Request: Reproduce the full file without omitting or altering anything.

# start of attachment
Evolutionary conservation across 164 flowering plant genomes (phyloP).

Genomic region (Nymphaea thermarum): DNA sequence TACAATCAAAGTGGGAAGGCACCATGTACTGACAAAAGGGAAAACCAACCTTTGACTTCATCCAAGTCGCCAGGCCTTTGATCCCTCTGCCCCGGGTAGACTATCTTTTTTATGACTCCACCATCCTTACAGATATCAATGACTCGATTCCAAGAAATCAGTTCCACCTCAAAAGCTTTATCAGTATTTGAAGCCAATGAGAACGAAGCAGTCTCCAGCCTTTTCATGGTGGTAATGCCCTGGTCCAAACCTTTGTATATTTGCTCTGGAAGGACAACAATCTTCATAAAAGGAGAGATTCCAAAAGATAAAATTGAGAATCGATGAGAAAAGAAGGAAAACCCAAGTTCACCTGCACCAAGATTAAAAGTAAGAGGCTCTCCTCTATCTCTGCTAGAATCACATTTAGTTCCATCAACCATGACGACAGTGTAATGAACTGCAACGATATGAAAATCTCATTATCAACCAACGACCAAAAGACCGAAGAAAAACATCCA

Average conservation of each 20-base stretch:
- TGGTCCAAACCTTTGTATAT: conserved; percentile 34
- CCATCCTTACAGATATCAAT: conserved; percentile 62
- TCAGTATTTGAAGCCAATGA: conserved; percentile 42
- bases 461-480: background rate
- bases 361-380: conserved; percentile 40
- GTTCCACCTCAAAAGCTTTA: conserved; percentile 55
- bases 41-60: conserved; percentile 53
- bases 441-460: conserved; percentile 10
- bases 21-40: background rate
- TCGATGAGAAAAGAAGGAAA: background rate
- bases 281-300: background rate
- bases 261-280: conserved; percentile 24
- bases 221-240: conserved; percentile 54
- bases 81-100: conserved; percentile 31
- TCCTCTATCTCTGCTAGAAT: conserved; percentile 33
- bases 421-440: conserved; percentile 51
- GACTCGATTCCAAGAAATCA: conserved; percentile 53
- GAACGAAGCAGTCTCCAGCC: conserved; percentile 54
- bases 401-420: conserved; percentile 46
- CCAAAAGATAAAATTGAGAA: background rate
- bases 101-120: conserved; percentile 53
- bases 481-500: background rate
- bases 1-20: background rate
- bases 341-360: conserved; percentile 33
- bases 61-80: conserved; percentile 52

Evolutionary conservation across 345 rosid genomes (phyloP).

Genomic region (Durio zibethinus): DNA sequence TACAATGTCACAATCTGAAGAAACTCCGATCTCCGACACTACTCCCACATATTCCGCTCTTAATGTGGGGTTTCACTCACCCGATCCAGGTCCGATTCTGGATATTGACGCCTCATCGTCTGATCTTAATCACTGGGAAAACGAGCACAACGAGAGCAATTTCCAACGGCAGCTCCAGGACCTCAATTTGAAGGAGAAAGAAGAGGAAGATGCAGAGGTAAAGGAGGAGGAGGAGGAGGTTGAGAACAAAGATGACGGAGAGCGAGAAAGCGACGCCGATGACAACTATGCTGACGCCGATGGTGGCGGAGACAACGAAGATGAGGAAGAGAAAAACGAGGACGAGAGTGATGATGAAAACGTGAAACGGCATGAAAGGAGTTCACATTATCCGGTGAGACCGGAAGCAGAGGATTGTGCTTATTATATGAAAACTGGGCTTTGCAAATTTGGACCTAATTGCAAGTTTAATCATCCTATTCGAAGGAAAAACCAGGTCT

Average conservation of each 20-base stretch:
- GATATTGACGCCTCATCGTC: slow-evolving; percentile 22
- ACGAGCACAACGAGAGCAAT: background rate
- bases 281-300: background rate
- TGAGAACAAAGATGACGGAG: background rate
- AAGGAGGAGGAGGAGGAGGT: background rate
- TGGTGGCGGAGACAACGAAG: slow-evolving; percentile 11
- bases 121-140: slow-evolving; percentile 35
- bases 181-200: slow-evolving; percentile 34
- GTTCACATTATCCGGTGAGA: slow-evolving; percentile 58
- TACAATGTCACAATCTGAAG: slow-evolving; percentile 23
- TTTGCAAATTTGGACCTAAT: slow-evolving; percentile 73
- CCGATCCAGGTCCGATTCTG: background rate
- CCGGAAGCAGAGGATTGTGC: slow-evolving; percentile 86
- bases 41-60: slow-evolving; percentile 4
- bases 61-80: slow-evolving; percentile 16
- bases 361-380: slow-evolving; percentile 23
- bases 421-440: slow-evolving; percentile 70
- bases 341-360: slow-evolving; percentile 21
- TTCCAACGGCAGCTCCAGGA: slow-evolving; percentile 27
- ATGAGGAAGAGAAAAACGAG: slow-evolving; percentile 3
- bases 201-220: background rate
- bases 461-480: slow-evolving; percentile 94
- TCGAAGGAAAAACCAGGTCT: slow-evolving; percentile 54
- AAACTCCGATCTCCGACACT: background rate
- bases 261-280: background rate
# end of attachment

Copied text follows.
Evolutionary conservation across 164 flowering plant genomes (phyloP).

Genomic region (Nymphaea thermarum): DNA sequence TACAATCAAAGTGGGAAGGCACCATGTACTGACAAAAGGGAAAACCAACCTTTGACTTCATCCAAGTCGCCAGGCCTTTGATCCCTCTGCCCCGGGTAGACTATCTTTTTTATGACTCCACCATCCTTACAGATATCAATGACTCGATTCCAAGAAATCAGTTCCACCTCAAAAGCTTTATCAGTATTTGAAGCCAATGAGAACGAAGCAGTCTCCAGCCTTTTCATGGTGGTAATGCCCTGGTCCAAACCTTTGTATATTTGCTCTGGAAGGACAACAATCTTCATAAAAGGAGAGATTCCAAAAGATAAAATTGAGAATCGATGAGAAAAGAAGGAAAACCCAAGTTCACCTGCACCAAGATTAAAAGTAAGAGGCTCTCCTCTATCTCTGCTAGAATCACATTTAGTTCCATCAACCATGACGACAGTGTAATGAACTGCAACGATATGAAAATCTCATTATCAACCAACGACCAAAAGACCGAAGAAAAACATCCA

Average conservation of each 20-base stretch:
- TGGTCCAAACCTTTGTATAT: conserved; percentile 34
- CCATCCTTACAGATATCAAT: conserved; percentile 62
- TCAGTATTTGAAGCCAATGA: conserved; percentile 42
- bases 461-480: background rate
- bases 361-380: conserved; percentile 40
- GTTCCACCTCAAAAGCTTTA: conserved; percentile 55
- bases 41-60: conserved; percentile 53
- bases 441-460: conserved; percentile 10
- bases 21-40: background rate
- TCGATGAGAAAAGAAGGAAA: background rate
- bases 281-300: background rate
- bases 261-280: conserved; percentile 24
- bases 221-240: conserved; percentile 54
- bases 81-100: conserved; percentile 31
- TCCTCTATCTCTGCTAGAAT: conserved; percentile 33
- bases 421-440: conserved; percentile 51
- GACTCGATTCCAAGAAATCA: conserved; percentile 53
- GAACGAAGCAGTCTCCAGCC: conserved; percentile 54
- bases 401-420: conserved; percentile 46
- CCAAAAGATAAAATTGAGAA: background rate
- bases 101-120: conserved; percentile 53
- bases 481-500: background rate
- bases 1-20: background rate
- bases 341-360: conserved; percentile 33
- bases 61-80: conserved; percentile 52

Evolutionary conservation across 345 rosid genomes (phyloP).

Genomic region (Durio zibethinus): DNA sequence TACAATGTCACAATCTGAAGAAACTCCGATCTCCGACACTACTCCCACATATTCCGCTCTTAATGTGGGGTTTCACTCACCCGATCCAGGTCCGATTCTGGATATTGACGCCTCATCGTCTGATCTTAATCACTGGGAAAACGAGCACAACGAGAGCAATTTCCAACGGCAGCTCCAGGACCTCAATTTGAAGGAGAAAGAAGAGGAAGATGCAGAGGTAAAGGAGGAGGAGGAGGAGGTTGAGAACAAAGATGACGGAGAGCGAGAAAGCGACGCCGATGACAACTATGCTGACGCCGATGGTGGCGGAGACAACGAAGATGAGGAAGAGAAAAACGAGGACGAGAGTGATGATGAAAACGTGAAACGGCATGAAAGGAGTTCACATTATCCGGTGAGACCGGAAGCAGAGGATTGTGCTTATTATATGAAAACTGGGCTTTGCAAATTTGGACCTAATTGCAAGTTTAATCATCCTATTCGAAGGAAAAACCAGGTCT

Average conservation of each 20-base stretch:
- GATATTGACGCCTCATCGTC: slow-evolving; percentile 22
- ACGAGCACAACGAGAGCAAT: background rate
- bases 281-300: background rate
- TGAGAACAAAGATGACGGAG: background rate
- AAGGAGGAGGAGGAGGAGGT: background rate
- TGGTGGCGGAGACAACGAAG: slow-evolving; percentile 11
- bases 121-140: slow-evolving; percentile 35
- bases 181-200: slow-evolving; percentile 34
- GTTCACATTATCCGGTGAGA: slow-evolving; percentile 58
- TACAATGTCACAATCTGAAG: slow-evolving; percentile 23
- TTTGCAAATTTGGACCTAAT: slow-evolving; percentile 73
- CCGATCCAGGTCCGATTCTG: background rate
- CCGGAAGCAGAGGATTGTGC: slow-evolving; percentile 86
- bases 41-60: slow-evolving; percentile 4
- bases 61-80: slow-evolving; percentile 16
- bases 361-380: slow-evolving; percentile 23
- bases 421-440: slow-evolving; percentile 70
- bases 341-360: slow-evolving; percentile 21
- TTCCAACGGCAGCTCCAGGA: slow-evolving; percentile 27
- ATGAGGAAGAGAAAAACGAG: slow-evolving; percentile 3
- bases 201-220: background rate
- bases 461-480: slow-evolving; percentile 94
- TCGAAGGAAAAACCAGGTCT: slow-evolving; percentile 54
- AAACTCCGATCTCCGACACT: background rate
- bases 261-280: background rate